After filing for divorce and having your marital assets and debts divided, you may breathe a sigh of relief. It means the arguing, contention and stress are behind you, right?
Unfortunately, this isn’t always the case.
Even if a marital debt is assigned to your ex-spouse in the divorce decree, creditors can still call and attempt to collect from you. If your name is on the debt, divorce does not “erase” this fact and if your ex fails to pay, the creditor will likely begin aggressive collection efforts against you.
Limitations of a divorce decree
The divorce decree and property division process won’t change the original credit or loan agreement. You will only be “off the hook” for a debt if your ex refinanced the loan and had your name removed. You are still obligated to pay the debt if this isn’t done. Also, your credit rating will take a hit if the debt is not paid.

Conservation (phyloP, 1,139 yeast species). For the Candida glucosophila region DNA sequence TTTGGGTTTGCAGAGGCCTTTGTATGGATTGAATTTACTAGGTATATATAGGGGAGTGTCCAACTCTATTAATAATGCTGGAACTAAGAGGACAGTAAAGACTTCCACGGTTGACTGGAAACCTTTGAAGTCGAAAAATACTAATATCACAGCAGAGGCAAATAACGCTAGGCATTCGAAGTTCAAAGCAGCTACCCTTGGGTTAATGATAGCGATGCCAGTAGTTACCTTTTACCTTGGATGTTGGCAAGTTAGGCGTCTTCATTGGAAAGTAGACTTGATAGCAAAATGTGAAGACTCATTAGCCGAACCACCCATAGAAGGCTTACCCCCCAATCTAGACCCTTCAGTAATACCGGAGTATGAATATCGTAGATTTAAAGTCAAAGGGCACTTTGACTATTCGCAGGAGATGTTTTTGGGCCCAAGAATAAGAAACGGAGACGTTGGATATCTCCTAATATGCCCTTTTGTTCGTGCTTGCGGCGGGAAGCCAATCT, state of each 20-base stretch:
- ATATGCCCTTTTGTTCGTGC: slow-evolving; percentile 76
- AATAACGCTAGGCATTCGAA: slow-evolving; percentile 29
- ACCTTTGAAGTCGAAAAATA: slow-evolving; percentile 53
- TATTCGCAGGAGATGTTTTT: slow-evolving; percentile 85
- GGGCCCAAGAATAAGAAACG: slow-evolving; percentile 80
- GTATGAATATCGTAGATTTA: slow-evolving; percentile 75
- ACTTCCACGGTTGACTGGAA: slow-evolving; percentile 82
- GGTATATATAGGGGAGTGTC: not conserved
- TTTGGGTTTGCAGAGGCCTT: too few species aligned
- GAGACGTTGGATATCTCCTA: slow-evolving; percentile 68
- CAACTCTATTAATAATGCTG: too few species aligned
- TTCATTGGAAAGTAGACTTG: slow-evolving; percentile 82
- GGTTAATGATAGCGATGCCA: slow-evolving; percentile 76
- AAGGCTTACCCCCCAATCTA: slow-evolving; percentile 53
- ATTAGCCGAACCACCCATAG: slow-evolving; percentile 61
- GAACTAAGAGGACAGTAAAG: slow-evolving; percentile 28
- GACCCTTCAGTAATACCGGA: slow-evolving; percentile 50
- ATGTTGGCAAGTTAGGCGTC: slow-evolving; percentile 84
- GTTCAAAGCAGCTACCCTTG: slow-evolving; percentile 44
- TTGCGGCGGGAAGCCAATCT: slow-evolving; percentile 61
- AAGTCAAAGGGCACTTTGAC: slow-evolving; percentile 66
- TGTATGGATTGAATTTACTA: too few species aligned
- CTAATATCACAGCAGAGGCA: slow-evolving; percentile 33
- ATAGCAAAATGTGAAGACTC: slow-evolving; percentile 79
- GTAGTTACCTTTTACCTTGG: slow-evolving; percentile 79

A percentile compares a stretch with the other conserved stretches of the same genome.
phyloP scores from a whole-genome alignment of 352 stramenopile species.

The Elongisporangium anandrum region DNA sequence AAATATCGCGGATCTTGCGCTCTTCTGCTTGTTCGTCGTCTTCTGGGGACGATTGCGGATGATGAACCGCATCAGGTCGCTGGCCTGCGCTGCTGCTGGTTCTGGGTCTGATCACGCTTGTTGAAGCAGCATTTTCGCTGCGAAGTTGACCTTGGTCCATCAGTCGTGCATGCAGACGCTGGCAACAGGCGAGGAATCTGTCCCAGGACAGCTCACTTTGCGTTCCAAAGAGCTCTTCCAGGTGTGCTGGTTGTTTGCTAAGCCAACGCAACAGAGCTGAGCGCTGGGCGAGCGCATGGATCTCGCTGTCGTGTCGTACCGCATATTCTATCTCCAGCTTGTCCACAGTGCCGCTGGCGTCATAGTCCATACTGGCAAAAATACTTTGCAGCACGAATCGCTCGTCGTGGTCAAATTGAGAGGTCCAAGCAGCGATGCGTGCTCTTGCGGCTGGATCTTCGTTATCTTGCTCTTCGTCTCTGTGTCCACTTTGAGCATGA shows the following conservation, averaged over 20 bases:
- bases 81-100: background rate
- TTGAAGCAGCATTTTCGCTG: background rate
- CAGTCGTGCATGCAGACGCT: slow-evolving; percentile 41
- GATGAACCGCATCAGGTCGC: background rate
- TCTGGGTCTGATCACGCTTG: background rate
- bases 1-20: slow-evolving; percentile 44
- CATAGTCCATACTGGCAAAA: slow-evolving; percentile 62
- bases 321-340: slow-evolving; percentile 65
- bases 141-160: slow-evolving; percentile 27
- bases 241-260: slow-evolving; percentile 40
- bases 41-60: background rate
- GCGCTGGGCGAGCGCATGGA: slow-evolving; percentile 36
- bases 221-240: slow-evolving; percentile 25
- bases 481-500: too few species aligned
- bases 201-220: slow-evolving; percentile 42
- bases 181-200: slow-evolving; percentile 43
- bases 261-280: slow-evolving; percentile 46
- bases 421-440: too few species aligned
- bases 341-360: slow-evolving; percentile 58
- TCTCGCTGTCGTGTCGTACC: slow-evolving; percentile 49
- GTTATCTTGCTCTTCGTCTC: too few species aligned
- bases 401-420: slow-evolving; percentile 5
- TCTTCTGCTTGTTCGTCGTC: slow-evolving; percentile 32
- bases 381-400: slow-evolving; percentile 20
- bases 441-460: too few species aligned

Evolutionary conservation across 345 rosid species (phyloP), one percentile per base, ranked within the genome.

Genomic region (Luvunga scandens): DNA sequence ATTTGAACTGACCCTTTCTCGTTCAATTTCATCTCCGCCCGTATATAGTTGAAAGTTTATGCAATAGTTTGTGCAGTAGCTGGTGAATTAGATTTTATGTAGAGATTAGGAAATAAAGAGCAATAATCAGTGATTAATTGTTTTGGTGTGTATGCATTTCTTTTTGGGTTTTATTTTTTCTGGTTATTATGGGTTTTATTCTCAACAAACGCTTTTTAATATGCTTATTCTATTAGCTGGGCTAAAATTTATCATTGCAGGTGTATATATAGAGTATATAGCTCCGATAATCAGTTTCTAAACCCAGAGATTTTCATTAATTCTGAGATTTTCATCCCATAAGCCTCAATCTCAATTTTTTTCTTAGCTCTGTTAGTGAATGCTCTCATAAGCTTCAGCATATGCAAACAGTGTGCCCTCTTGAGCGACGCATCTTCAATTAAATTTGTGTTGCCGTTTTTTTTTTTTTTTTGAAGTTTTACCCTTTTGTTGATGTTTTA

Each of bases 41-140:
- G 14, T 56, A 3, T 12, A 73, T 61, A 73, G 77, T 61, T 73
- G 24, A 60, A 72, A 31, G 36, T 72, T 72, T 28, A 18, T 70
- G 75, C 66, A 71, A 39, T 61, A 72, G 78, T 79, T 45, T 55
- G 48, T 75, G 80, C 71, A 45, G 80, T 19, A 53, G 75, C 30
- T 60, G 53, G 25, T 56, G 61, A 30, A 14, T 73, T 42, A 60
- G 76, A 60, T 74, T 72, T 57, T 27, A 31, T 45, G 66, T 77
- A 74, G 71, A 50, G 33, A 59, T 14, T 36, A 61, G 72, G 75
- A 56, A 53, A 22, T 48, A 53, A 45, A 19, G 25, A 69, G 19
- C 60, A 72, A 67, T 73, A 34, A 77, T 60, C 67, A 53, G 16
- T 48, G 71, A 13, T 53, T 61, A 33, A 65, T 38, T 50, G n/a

Common areas of confusion
When working to remove your name from debt, there are a few things to understand. For example, just taking your name off the title of a vehicle or home won’t remove it from the credit agreement or loan. Also, sending a copy of the divorce decree to the creditor won’t end your responsibility for the debt.
In most cases, the only way to be released from debt is described above. It may be necessary to take legal action if your ex doesn’t want to take the right steps and handle the debt they were given in the divorce.
Knowing your legal options, rights and obligations is essential when dealing with marital debt after a divorce.